- Dimke: ‘I’m not going to retire’
- IMRF responds: Pay spiking against the rules
- Bill limits automated license plate readers
- Private uni’s subject to FOIA says House
- Guest Commentary: Earth Day or April Fools Day?
- State Roundup: Concerns raised about proposed change in DUI pot standard
- Bill would decrease pot penalties; small amounts would draw only ticket, fine
- Senate votes to restore human service cuts; bill moves to House for consideration
- Bill to restrict red light cameras passes House
- State Roundup: Budget fix in current FY not yet done
What does 2013 hold for PV installations?
By Drs. Robert & Sonia Vogl
President and Vice President, Illinois Renewable Energy Association
The re-election of Barack Obama was seen as a good thing for clean-energy interests, as it was expected that Mitt Romney would remove the government subsidies supporting the industry. It is estimated U.S. electrical production from renewables increased by nearly 75 percent during Obama’s first term.
Yet, the role of renewables in our immediate energy future remains somewhat clouded, as low natural gas prices led to its increased use in electrical generation.
PV and inverter prices are expected to continue to decline in 2013. Federal tax breaks are still in place, as are state rebates. Tax breaks, rebates and large flat-roof areas continue to serve as incentives for solar installations. The threat of climate change adds to their appeal.
The impact of Chinese PV manufacturing remains huge. China has targeted international markets for the sale of their solar panels, driving down prices. According to Doug Young, China is allowing smaller manufacturing plants to go out of business and has closed down nearly 80 percent of its polysilicon manufacturing capacity in an attempt to bring production into balance with demand. Their manufacturing capacity exceeds 40 gigawatts per year while the global market for the next two years is expected to vary from 20 to 40 gigawatts. To absorb excess capacity, China has increased its goal of national installations from 5 GW to 40 GW by 2015.
A concern of the PV industry in the U.S. is that varying state and local standards and fees adversely impact the cost of installing systems. It is claimed that installation costs are nearly twice that of Germany because of red tape. The industry has a program called Solar Freedom Now to create national standards for solar installations.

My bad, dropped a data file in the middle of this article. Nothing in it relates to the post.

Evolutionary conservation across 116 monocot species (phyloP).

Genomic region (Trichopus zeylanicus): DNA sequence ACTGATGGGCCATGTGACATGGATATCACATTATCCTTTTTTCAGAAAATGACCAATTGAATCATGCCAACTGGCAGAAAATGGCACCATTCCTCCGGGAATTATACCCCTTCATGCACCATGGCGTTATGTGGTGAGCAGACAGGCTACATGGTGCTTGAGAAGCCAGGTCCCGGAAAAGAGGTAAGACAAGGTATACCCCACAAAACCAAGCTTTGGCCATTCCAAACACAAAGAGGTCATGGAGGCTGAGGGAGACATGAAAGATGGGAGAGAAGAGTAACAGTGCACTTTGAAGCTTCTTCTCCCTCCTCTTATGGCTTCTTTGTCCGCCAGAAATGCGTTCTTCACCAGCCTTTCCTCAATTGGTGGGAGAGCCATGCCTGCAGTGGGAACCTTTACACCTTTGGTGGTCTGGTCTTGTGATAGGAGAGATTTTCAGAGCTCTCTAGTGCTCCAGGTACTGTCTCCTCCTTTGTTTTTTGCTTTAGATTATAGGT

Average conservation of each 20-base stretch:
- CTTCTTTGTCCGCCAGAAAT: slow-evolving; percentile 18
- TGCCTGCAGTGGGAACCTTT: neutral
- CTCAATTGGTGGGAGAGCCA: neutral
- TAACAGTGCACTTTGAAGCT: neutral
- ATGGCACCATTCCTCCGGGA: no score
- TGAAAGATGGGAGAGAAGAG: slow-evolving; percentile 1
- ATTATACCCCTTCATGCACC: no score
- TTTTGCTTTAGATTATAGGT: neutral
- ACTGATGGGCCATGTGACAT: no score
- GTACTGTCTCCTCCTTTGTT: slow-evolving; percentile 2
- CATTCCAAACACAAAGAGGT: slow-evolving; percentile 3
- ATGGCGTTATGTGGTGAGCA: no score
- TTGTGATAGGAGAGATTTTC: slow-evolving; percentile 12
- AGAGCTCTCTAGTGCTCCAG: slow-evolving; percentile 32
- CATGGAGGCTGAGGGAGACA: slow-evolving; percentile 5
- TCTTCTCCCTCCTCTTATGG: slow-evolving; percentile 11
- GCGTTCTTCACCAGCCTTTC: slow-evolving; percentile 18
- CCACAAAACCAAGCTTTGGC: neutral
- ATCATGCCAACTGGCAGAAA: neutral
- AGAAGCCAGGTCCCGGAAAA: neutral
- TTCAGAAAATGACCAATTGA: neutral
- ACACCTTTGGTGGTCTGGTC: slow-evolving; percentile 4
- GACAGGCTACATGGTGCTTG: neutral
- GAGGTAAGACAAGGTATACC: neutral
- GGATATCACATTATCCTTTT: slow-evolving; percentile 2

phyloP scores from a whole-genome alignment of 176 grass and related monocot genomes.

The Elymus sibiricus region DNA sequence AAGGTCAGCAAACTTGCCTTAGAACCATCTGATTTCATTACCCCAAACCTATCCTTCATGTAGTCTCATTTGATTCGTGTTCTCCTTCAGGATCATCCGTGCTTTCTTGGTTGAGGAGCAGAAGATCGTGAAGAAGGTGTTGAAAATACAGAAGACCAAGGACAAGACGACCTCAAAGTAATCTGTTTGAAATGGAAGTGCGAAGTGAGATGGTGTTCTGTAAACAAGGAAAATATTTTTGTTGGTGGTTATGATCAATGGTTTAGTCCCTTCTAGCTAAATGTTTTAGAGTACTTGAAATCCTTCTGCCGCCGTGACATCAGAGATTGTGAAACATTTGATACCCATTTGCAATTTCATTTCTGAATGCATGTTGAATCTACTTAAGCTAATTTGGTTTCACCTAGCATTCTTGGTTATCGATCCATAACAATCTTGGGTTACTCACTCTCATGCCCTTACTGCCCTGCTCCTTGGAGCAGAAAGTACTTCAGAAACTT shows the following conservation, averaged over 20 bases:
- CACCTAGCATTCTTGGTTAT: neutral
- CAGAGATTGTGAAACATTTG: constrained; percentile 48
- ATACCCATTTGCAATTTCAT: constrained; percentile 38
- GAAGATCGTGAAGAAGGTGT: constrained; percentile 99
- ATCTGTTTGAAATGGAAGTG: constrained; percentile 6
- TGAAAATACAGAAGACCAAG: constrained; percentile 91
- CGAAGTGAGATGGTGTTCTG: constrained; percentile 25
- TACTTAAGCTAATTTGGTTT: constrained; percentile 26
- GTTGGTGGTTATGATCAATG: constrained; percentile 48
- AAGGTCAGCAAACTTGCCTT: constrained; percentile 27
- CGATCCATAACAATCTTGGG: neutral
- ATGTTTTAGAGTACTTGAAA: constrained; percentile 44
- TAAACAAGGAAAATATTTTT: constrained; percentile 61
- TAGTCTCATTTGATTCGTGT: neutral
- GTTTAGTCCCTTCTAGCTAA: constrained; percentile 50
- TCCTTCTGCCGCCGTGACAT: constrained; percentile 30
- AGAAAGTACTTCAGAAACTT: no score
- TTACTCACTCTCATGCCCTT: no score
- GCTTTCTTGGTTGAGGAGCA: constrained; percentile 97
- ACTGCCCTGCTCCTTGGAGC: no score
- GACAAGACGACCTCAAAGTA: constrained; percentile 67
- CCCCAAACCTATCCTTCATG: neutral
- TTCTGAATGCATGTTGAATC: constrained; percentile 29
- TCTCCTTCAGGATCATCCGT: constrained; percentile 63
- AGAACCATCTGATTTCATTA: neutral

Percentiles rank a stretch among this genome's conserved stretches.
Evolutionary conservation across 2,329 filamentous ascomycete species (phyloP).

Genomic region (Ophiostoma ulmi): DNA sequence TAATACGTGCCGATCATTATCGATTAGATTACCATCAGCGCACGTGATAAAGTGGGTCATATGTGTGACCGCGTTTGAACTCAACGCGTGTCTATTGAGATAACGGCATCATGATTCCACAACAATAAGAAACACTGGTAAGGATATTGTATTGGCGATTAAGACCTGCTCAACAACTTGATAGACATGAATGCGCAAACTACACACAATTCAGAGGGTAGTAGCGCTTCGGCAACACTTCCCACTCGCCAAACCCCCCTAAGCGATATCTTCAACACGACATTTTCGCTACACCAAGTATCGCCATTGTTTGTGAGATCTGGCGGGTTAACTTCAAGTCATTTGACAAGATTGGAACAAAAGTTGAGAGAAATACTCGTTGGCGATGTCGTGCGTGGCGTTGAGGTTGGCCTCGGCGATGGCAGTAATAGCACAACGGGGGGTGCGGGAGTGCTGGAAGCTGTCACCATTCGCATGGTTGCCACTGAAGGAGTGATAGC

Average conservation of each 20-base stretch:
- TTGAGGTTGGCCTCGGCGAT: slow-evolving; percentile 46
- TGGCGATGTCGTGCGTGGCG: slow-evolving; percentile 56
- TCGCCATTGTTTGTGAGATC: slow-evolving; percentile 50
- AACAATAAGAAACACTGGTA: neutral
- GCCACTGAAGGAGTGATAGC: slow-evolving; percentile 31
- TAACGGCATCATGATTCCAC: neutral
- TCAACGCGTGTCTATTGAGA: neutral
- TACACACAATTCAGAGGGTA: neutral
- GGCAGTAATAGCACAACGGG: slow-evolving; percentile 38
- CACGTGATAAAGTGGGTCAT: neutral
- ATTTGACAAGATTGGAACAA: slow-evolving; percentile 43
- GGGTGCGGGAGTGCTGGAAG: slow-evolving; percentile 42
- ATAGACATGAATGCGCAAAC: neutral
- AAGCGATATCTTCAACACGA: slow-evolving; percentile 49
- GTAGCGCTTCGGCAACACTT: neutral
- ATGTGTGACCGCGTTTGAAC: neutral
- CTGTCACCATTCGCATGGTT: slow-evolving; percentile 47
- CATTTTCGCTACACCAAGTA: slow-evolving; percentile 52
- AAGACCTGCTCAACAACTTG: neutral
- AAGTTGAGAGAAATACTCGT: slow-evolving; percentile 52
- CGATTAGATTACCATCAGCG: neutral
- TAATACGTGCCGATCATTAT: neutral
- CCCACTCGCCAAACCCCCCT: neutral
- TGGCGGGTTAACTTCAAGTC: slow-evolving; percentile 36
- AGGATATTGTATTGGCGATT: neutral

Barry Cinnamon of Solar Freedom Now has predicted that incumbent energy suppliers and utilities will intensify what he has called their all-out war on distributed or rooftop solar generation in 2013. He expects solar energy will be portrayed as expensive, unless utility managed and net metering portrayed as shifting costs from the rich to the poor. He expects net metering to be under widespread attack. He envisions conflicting research reports on these issues, which will delay government actions.
Utility-scale PV installations have led to a dramatic increase in PV systems in Illinois. The University of Illinois plans to break ground this year on a 20.5-acre solar farm, which is expected to produce about 2 percent of the electrical demand at its Champaign-Urbana campus by 2015.
In a paper on The Solar Energy Outlook for 2013, Vince Font revealed plans by Saudi Arabia to install 54,000 MW of renewable energy capacity by 2030. Six solar projects and one wind project of 100 MW each will be initiated this year. The program is in response to projections indicating that Saudi Arabia could become a net importer of oil by 2030.
Such emerging markets for solar energy around the globe could add 30 GW of PV capacity over the next four years, helping to stabilize the solar industry, which is experiencing cutbacks in government subsidies in existing markets.
Drs. Robert and Sonia Vogl are founders and officers of the Illinois Renewable Energy Association (IREA) and coordinate the annual Renewable Energy and Sustainable Lifestyle Fair. E-mail email@example.com.
From the Jan. 9-15, 2013, issue